China Sea Sheet 1. To Capt. D. Ross and His Assistants Lieut. P. Maugham, J. Crawford, and J. Houghton, of the Bombay Marine; Who under the auspices of the Honble East India Company, having performed with Arduous Zeal a difficult and dangerous Exploration of the China Sea, so Essential to the safety of Navigation, This Chart Although with an extension of Limits being Chiefly Construction from Their Valuable Surveys, is now Inscribed as a Tribute due to Those Laudable Exertions By their Sincerely Obliged Friend, James Horsburgh.
1842 (dated) 27 x 39.75 in (68.58 x 100.965 cm)
An extremely scarce 1842 James Horsburgh nautical chart of parts of the east Indies and Southeast Asia, including Singapore, Malay, Borneo and Cambodia. Centered on northern Borneo, this chart covers from Malay and Singapore to the Celebes and from the Gulf of Siam to the eastern top of Sumatra. There are numerous coastal profile views within Cambodia, Malay, and Borneo. The map features countless depth soundings in fathoms as well as a number of unfathomable sailing instructions, such as 'Best Route to China for Leaky Crazy Ships,' as well as more practical routes for various seasons. This map identifies both the island and city of Singapore. This chart was originally published by Horsburgh in 1821 though the present example bears updates to 1842. All Horsburgh charts are extremely scarce and this is among the rarest and most valuable of the group.
James Horsburgh (September 28 1762 – May 14, 1836) was a Scottish hydrographer and navigator active in the late 18th and early 19th century. Horsburgh was born in Elie, Scotland, to a poor family. Like many young Scottish men of little means, Horsburgh was destined for a sea-faring life and at just 16 signed on as a cabin boy in a coal trading ship. After many misadventures, including a brief incarceration by the French at Dunkirk, Horsburgh made his way to the West Indies and eventually to Calcutta, India. As the center for British maritime trade in the region, Horsburgh had no difficulty finding work with the British East India Company who maintained an active trade network between India and China. Despite the active trade, one these voyages to China, aboard the ironically named Atlas, taught Horsburgh just how poorly the East Indies were charted. The shipwreck of the Atlas on Diego Garcia Island proved a pivotal moment Horsburgh's life. He subsequently devoted himself to accurately charting the Indian Ocean and the dangerous Straits of Malacca, Sunda, and Singapore. Horsburgh's work culminated in the publication if his 1809 Directions for Sailing to and from the East Indies, China, New Holland, Cape of Good Hope, and the Interjacent Ports, a monumentally important guide to navigating the waters if the Indian Ocean and the East Indies. When Alexander Dalrymple died in 1810, Horsburgh was appointed to the prestigious position of Hydrographer to the British East India Company. Whereas Dalrymple was somewhat indiscriminate regarding the charts he published, Horsburgh was exacting and double checked the veracity of each and every chart that passed through his office. Horsburgh's work with the East India Company elevated the standards of the Hydrographic Department and earned him a Fellowship with the Royal Society. Today's Horsburgh's accomplishments are memorialized by the Horsburgh Lighthouse, near Singapore, and Horsburgh Island.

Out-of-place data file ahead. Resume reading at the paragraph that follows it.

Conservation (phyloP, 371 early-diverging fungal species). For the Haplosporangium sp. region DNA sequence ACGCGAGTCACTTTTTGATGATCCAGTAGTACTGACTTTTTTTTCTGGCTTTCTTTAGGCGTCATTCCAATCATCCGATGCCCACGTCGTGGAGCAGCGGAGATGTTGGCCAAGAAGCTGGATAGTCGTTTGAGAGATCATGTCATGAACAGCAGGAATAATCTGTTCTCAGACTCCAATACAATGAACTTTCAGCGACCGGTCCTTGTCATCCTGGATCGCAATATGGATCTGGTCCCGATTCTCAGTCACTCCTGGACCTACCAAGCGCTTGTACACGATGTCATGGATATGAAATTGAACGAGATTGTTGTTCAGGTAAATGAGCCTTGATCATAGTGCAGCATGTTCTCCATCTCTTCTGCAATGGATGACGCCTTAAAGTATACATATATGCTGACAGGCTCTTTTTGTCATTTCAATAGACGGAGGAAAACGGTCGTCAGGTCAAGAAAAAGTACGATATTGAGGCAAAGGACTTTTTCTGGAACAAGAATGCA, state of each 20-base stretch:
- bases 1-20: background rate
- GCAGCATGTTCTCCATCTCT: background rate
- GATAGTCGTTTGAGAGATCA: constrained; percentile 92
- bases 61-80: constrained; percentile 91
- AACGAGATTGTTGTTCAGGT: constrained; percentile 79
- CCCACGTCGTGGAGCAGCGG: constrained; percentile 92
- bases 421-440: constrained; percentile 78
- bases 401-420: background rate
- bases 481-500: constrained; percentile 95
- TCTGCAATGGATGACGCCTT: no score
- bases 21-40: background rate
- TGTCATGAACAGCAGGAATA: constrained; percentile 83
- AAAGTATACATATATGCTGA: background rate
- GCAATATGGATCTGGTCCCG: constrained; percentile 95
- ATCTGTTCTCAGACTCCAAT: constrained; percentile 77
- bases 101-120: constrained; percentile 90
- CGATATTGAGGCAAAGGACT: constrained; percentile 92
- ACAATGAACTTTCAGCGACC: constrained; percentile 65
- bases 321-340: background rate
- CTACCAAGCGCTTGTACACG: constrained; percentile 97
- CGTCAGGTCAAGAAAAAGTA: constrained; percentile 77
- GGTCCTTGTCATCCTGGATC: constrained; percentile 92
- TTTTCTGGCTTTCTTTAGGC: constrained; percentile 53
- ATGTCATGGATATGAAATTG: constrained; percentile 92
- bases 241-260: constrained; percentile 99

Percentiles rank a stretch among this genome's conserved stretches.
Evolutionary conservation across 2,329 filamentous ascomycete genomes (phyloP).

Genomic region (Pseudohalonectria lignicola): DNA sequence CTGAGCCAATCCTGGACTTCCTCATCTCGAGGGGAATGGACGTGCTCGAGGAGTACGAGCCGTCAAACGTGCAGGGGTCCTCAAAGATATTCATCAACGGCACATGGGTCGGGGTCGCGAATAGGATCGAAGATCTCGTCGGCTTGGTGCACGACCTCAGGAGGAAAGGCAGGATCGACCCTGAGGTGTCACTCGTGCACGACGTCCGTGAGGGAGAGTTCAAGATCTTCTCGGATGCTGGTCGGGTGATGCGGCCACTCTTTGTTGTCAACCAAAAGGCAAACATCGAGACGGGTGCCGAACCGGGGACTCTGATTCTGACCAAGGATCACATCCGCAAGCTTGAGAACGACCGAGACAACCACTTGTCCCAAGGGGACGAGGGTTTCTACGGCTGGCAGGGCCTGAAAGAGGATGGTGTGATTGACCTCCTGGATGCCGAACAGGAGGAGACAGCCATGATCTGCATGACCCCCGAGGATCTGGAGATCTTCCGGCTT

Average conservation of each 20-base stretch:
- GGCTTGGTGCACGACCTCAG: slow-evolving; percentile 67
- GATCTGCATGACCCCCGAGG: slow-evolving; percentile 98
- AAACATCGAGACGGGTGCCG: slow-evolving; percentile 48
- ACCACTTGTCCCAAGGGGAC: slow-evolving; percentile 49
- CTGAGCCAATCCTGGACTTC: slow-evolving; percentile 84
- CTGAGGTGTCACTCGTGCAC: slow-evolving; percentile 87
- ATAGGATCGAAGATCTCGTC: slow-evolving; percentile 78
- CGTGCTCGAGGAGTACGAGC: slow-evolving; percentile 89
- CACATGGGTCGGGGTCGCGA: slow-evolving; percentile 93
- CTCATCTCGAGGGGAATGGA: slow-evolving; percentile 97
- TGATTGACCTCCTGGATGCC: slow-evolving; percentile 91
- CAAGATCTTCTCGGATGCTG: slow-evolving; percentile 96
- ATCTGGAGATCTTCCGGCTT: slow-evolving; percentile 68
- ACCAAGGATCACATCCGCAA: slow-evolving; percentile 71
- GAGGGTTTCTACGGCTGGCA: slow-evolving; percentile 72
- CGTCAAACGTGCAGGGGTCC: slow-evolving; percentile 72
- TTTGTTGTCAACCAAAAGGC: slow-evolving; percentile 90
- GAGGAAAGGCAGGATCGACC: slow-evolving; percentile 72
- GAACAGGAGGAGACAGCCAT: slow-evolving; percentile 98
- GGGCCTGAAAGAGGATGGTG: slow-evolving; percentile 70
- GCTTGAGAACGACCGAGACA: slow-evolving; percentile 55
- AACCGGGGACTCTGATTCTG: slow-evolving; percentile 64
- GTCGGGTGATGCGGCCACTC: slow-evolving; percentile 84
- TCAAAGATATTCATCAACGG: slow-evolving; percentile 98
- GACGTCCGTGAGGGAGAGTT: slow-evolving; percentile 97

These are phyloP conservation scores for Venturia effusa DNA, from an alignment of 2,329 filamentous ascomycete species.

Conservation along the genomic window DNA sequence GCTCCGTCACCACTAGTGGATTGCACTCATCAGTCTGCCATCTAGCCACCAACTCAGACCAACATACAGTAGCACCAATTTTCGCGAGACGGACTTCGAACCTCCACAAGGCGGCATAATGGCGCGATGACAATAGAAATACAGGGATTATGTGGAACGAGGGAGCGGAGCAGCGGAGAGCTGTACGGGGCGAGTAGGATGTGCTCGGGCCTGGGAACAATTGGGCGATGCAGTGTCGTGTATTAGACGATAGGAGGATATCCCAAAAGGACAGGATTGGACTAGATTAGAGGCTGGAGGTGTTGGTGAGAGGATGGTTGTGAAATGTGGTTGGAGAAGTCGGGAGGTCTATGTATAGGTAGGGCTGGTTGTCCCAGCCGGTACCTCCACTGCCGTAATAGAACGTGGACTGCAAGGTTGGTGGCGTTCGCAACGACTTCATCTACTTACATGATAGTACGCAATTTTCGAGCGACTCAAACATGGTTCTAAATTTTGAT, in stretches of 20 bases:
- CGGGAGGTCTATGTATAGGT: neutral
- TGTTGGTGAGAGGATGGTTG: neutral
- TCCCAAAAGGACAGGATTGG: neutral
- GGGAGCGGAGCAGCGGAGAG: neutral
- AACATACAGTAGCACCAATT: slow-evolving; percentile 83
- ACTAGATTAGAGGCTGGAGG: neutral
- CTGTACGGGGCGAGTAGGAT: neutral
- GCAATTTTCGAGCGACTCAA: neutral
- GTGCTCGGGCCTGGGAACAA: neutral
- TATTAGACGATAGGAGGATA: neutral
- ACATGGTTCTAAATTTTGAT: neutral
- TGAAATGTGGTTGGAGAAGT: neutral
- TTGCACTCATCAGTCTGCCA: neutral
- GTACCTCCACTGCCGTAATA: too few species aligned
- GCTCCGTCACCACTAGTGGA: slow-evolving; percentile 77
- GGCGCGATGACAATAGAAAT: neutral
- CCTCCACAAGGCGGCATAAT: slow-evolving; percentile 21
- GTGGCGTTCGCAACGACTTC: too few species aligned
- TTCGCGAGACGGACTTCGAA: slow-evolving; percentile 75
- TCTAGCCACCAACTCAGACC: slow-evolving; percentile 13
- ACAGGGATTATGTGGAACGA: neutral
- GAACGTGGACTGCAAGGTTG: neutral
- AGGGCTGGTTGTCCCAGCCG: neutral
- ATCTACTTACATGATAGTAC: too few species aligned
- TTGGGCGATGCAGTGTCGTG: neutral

Very good. Some minor discolorations in the upper left quadrant. There are also a few minor pencil markings associated with navigational use - can be removed but we felt they added character. Silk edging.